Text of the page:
Whatever people say, the world is not your oyster, and neither is it your niche. It’s too big and too busy to care about any particular consulting organization, big or small. On the other hand, the chances of success can multiply dramatically if you identify a particular sector corresponding to what you specifically have to offer. Here’s our five-step guide for setting about consulting marketing to the right niche:
Find a niche candidate (or candidates) – Look for groups of prospects that have requirements aligned to your skill set, and that also have budget and motivation to buy consulting services. To refine your niche geographically, check out “Top 10 IT Marketing Strategies” (Question 3).
Define the promises you want to make – Besides making sure that this is what customers in your niche want to hear, and that you can truly keep them, make your promises competitive and differentiate them from other players.
Get the word out – For a specific niche, direct mail marketing (postal or e-mail) can be effective, on the condition that you also follow up by phone.
Build your consulting image – Niches have their own events, and their own press columns and magazines. Speaking engagements and relevant articles can both prime the lead generation pump by letting you proclaim yourself as the expert. See also “Top 10 IT Marketing Strategies” (Question 9).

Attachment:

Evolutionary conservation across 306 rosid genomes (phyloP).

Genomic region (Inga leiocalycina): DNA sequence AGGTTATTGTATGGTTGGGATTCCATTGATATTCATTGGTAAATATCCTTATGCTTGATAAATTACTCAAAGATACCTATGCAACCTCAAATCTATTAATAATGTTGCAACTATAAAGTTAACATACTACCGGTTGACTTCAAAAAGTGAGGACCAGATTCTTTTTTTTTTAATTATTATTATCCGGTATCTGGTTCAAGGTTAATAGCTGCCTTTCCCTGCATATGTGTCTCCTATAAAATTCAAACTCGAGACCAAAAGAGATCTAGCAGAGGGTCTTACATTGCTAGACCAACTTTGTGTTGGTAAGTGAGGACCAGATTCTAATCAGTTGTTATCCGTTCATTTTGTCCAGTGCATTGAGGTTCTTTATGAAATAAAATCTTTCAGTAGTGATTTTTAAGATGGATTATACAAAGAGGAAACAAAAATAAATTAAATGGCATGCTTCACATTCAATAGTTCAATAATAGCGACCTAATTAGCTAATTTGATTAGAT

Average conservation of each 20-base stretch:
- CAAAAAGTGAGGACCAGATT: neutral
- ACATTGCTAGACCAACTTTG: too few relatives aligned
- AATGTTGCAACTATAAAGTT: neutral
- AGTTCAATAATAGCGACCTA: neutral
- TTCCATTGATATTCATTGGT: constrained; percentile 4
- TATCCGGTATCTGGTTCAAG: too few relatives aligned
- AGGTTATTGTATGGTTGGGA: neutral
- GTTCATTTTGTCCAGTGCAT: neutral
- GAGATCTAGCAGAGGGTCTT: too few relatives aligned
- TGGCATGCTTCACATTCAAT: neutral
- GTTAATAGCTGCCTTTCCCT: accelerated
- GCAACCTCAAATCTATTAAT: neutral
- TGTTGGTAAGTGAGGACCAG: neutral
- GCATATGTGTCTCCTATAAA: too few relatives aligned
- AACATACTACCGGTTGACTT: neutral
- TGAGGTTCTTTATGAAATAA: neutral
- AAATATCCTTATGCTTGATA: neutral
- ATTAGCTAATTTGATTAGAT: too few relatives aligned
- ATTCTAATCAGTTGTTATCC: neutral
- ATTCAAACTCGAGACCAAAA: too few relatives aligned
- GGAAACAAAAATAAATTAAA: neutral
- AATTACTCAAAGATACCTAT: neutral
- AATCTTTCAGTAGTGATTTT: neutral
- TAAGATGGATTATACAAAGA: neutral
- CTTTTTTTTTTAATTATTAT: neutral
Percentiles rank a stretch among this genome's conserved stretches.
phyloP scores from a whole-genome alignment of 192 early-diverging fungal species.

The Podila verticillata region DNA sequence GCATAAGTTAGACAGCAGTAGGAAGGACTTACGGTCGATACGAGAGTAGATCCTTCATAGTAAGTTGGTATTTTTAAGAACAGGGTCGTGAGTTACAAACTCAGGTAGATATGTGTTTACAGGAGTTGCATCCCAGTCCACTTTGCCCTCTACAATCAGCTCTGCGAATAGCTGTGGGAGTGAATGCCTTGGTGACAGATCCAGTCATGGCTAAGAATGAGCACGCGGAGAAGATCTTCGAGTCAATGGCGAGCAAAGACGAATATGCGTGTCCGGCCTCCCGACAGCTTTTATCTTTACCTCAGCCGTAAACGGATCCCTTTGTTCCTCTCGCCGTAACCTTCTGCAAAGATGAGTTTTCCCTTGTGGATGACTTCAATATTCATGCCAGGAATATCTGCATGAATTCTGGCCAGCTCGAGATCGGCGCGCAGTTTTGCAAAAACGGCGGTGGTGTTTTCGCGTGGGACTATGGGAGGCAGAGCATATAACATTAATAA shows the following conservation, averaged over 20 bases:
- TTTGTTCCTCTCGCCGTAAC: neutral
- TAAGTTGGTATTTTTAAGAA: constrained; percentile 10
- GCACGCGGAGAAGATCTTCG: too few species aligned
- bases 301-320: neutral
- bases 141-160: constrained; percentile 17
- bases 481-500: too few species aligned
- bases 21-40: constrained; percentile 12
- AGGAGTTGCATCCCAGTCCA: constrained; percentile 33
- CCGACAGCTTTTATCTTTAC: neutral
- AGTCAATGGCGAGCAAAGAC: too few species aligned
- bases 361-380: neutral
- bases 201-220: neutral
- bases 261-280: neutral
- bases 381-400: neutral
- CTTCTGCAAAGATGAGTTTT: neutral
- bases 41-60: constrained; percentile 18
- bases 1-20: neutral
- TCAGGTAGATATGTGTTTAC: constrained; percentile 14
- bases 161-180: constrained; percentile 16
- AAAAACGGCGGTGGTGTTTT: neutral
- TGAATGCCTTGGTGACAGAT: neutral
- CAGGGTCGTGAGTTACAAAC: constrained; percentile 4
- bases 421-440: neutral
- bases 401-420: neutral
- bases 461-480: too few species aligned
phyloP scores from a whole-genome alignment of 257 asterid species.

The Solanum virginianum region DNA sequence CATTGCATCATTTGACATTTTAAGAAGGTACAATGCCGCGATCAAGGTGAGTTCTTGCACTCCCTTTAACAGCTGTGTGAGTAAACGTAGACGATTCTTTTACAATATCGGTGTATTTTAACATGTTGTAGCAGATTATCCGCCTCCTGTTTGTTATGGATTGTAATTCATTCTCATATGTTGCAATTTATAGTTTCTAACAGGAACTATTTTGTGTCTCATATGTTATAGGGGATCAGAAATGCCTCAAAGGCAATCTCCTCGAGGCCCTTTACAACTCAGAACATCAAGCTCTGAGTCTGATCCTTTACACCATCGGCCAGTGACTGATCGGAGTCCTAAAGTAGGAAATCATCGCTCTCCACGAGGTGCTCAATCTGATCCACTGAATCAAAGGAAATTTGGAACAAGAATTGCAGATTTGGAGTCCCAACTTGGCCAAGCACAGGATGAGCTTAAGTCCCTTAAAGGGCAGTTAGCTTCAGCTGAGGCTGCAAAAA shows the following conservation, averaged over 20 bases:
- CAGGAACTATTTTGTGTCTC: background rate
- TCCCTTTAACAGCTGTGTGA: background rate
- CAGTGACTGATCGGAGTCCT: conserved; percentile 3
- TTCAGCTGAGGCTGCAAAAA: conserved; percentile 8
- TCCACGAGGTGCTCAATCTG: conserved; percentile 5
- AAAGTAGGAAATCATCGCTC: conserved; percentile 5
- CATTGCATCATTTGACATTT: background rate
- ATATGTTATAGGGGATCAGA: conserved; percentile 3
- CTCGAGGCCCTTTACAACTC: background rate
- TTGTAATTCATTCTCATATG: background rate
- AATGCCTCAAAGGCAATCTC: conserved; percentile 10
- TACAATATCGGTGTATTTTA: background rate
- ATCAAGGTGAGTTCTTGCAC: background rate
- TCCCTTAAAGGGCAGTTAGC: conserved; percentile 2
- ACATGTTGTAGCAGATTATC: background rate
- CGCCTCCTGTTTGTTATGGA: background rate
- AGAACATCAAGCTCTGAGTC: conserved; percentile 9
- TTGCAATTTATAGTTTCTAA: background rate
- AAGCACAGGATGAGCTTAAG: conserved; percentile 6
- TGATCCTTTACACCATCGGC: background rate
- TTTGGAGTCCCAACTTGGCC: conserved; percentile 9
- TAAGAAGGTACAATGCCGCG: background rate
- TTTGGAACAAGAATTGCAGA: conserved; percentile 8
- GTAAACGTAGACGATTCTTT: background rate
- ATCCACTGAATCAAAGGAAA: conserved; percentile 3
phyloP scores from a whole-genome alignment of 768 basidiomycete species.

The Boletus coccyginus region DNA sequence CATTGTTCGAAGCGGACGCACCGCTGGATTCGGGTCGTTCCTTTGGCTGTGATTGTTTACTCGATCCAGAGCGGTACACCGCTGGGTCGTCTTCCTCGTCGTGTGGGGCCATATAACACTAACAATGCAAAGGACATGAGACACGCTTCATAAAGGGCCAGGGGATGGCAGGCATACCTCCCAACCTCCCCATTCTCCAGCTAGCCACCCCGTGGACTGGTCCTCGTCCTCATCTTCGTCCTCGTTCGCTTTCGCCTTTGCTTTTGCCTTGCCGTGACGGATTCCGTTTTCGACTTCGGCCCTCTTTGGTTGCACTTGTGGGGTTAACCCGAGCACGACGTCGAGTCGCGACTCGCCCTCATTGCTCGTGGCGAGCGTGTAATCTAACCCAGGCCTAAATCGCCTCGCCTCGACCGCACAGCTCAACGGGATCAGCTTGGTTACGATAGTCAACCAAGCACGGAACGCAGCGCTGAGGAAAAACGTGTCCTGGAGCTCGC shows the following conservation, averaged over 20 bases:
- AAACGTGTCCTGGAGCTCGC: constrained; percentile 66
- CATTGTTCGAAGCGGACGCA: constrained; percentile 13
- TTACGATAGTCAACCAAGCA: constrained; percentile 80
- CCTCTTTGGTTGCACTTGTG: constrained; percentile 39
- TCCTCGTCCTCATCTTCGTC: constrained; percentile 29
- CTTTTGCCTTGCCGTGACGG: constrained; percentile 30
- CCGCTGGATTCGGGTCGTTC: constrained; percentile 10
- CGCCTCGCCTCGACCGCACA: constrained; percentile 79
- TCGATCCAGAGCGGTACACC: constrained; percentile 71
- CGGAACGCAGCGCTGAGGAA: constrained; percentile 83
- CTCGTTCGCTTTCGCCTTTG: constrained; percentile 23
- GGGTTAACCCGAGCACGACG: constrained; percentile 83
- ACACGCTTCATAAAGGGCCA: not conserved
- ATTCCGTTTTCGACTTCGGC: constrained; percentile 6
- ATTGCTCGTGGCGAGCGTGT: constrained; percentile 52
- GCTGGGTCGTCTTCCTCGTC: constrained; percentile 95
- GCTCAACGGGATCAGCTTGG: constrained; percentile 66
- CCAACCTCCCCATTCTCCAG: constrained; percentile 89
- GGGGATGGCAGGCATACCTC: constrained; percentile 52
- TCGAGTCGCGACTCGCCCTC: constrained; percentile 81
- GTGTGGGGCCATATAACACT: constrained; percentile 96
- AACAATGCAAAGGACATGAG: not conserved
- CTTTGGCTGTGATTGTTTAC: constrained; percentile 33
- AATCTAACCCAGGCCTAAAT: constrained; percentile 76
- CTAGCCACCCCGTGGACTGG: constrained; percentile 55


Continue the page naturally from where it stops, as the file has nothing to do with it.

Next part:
Increase the odds of successful consulting marketing in your niche – Use business networking, lead-swapping, and partnerships as appropriate to increase the number of decision makers you can contact, remembering to give as well as to receive.
How do you define your target market for your services? Which niche events have brought you the most business interest? Let us know in the Comments section that follows.
And to follow-through on the tips introduced in this short article, be sure to download your free copy of the special report on the Top 10 IT Marketing Strategies For Consistently Attracting New Business Clients to Your Small IT Business.
Creative Commons Image Source: flickr foilman
Topics:- Computer Consulting Business